Jill and l first met in person on 20th February 2015. We met with a senior member of the Crown Prosecution Service (CPS), I was running late due to my usual ineptitude at map reading (I am even hopeless with Google maps) and got lost trying to get to their London office. When I entered the meeting room, Jill was in full flow and I sat back in awe.
Prior to this first face to face meeting, we had exchanged tweets the year before on matters pertaining to sexual violence. We shared a huge sense of frustration about injustice. I cannot precisely pinpoint that pivotal moment that we became more than Twitter followers but I recall being utterly exasperated by a question asked by one of the jurors in the Rolf Harris trial. A Twitter exchange ensued and we both agreed that something had to be done. As a result JURIES (Jurors Understanding Rape is Essential Standard) was born – Jill came up with the name.
Back to 20th February, it was less than a month since Jill’s father had died and she had been in London sorting through his flat. After our meeting at the CPS we went for a meal and Jill gave me a 2015 Tiffany art calendar that was her father’s. I was so profoundly touched by this gesture not least because she paid such attention to detail. She clearly sussed out people really quickly, up until this point we had only known one another via social media and through the campaign discussions, yet she had picked up on the fact that I am a lover of art nouveau.
Jill also gave me a signed copy of her book. She wrote: “Alison, it is great to work with you”; however we became more than work colleagues and developed a friendship with almost daily contact – an awful lot of which was non-JURIES related. I think that the longest we went without any contact was a week.
Jill had so many qualities which shone through her campaign and advocacy work; these are widely recognised and have been reported extensively in the media. In getting to know her, I truly experienced first-hand her kindness, compassion, generosity and sensitivity. Jill was not only generous with her time for others but she gave me so many lovely gifts in the three years that I really knew her, most recently a Christmas-themed colouring in book for Christmas.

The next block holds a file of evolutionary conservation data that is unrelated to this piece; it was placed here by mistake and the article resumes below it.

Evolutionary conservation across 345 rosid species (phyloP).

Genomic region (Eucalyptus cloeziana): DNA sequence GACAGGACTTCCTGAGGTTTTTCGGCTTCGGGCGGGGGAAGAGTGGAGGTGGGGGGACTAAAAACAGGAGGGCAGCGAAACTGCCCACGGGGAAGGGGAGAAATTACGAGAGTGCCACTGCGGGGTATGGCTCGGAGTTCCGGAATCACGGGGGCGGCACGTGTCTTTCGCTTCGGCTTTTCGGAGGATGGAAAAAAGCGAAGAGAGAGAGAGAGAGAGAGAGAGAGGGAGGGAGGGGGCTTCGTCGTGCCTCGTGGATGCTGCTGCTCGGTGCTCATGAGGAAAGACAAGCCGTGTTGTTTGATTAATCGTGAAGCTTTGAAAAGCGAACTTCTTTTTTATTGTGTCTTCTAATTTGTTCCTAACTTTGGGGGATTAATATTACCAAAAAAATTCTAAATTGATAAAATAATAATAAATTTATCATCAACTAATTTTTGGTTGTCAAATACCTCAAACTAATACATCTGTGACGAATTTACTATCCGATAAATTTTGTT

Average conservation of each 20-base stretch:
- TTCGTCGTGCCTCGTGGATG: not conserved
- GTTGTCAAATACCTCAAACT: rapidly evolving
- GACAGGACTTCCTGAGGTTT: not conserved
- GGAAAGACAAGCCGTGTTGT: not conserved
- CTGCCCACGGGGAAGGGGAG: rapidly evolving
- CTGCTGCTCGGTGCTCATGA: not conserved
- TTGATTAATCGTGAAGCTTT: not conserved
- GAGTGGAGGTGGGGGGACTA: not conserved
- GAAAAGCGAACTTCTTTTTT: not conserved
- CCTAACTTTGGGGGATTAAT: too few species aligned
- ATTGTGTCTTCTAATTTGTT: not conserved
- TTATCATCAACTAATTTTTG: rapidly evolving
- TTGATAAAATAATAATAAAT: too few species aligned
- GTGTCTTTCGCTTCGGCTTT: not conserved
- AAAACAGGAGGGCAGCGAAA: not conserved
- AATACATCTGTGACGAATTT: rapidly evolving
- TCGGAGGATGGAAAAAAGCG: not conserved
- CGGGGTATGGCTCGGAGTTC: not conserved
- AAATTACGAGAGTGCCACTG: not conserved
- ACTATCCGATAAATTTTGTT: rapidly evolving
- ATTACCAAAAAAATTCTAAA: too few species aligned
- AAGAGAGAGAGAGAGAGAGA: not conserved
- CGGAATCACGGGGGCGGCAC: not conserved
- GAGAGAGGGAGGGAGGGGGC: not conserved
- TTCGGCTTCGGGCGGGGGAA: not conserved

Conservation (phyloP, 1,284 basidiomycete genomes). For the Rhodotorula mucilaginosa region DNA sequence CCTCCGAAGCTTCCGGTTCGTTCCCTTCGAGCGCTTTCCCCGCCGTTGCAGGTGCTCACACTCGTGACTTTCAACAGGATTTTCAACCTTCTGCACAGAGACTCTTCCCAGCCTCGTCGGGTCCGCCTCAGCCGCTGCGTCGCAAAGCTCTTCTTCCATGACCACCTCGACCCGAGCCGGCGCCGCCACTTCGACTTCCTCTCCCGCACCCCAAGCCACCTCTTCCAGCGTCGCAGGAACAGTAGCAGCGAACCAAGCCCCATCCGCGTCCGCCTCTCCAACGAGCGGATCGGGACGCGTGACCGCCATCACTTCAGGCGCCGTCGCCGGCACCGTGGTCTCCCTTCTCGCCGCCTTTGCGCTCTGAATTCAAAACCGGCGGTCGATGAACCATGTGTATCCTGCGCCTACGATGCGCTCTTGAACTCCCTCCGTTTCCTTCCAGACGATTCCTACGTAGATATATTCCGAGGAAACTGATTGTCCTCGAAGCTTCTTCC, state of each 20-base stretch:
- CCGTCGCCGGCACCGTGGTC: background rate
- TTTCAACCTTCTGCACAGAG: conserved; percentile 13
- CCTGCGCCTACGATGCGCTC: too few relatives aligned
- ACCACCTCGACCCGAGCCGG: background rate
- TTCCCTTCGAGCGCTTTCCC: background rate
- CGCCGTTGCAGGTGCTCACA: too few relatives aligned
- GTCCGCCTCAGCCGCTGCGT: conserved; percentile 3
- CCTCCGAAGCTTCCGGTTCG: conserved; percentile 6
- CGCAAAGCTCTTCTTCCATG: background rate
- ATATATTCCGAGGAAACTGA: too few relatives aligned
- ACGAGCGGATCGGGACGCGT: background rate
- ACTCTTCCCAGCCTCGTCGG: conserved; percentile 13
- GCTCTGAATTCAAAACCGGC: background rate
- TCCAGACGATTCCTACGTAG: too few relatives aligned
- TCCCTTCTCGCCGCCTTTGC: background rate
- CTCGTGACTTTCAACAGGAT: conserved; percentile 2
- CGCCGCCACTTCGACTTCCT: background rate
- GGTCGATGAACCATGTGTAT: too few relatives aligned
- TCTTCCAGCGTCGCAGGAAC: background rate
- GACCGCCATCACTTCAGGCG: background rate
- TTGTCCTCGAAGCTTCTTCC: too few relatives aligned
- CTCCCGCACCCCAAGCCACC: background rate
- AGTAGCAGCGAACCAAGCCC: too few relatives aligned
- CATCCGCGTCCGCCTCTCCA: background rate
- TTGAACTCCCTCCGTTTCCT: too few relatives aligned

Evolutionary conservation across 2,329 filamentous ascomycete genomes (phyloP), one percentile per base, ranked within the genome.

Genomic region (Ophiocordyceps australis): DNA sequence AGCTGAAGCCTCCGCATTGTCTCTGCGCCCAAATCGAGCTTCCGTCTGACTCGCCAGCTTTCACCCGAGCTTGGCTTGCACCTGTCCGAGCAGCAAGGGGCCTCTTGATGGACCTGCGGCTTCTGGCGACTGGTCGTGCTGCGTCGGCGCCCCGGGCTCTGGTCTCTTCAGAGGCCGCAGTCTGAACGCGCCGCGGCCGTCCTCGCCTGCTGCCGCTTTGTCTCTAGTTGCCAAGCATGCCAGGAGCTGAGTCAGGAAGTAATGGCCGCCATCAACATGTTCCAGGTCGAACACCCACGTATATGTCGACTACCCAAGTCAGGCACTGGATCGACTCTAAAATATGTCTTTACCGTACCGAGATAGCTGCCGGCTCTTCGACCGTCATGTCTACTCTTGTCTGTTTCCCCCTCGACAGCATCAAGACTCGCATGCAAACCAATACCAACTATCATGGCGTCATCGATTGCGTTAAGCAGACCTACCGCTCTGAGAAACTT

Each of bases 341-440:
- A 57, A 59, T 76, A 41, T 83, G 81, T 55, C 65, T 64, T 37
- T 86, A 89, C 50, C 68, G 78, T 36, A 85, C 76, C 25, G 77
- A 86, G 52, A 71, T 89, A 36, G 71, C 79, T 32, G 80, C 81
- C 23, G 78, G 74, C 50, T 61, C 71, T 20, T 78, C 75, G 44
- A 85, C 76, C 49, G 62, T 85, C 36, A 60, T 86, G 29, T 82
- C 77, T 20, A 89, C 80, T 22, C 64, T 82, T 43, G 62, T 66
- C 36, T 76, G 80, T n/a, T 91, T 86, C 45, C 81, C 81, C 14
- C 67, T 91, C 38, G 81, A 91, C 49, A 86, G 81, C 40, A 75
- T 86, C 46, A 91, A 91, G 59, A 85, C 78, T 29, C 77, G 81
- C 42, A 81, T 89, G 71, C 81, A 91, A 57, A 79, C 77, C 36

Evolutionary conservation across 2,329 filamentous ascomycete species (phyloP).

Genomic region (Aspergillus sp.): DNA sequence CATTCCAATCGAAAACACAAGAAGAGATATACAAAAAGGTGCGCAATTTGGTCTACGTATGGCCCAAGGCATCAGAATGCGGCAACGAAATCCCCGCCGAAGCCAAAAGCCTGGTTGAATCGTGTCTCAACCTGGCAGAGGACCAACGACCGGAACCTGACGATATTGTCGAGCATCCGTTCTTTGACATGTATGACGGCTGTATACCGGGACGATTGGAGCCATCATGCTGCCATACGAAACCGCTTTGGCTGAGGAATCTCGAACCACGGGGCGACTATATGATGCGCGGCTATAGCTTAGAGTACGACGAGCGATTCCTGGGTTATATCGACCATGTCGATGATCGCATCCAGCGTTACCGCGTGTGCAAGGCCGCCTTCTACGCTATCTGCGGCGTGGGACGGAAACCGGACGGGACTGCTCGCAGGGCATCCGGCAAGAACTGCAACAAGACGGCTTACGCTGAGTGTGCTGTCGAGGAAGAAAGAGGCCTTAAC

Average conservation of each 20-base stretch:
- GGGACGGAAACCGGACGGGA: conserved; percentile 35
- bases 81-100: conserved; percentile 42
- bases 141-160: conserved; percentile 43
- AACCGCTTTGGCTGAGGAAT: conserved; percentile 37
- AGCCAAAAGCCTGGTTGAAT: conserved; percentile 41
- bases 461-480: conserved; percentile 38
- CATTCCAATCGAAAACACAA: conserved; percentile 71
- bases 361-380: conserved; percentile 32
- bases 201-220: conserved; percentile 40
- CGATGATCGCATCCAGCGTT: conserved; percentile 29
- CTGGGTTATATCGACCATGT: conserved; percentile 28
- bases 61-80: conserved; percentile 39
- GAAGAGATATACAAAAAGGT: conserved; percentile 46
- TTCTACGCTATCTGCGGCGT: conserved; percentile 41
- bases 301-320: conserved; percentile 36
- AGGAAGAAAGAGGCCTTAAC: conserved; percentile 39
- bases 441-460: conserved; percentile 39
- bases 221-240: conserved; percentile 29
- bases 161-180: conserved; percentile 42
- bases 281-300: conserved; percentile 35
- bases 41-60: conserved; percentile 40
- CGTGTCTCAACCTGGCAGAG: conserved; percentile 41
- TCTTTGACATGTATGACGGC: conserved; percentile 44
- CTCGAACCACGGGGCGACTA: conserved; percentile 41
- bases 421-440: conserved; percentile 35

She was not only a giver of presents but had that rare gift of being able to connect with a diverse range of people from all backgrounds, faiths, non-faiths, sexualities, ages, ethnicities, political beliefs and so on. Her ability to support those who reached out to her is exceptional. She did it because she said she wanted to help and did so on a scale that is immeasurable. So many women have contacted me since Jill’s death and shared their stories about how they heard her speak and contacted her without any expectation that she would reply but she did. She was such a powerful grounding force for those 100s of survivors whom she supported individually and enriched their lives.
Jill was funny, humble and self-deprecating. She was also incredibly pragmatic, wise and had a no-nonsense approach. She endearingly wore her pixie slippers when giving radio interviews from her home, which was an in-joke amongst her friends.
Jill loved foxes and every time I saw anything fox-themed, I thought of her. Sometimes I took a picture of said fox item and sent it to her and sometimes I got her a small present. I also always think of Jill when I see pineapples because she explained the misconceptions about rape and sexual violence thus:
An example we use is to talk about where pineapples grow. Many people assume they grow on trees; they have never seen one but hold that opinion as fact. It is only when they are shown to be grown on bushes or on the ground that it becomes clear. The same is true for many about rape. They assume they know about it, but many clearly do not. We feel that as judges are not trainers that this role should not be left to them, and not left till the end.
As a result, every time I do a talk or training on rape myths and realities, I use this analogy.
So, how do I remember Jill? Foxes, pineapples and pixies will for me be forever associated with her along with the tremendous legacy of her work. Jill continues to inspire me and 1000s of others. I miss her terribly.
If you would like to donate to the Remembering Jill Saward and making sure her work for survivors of sexual violence continues fund, please click here.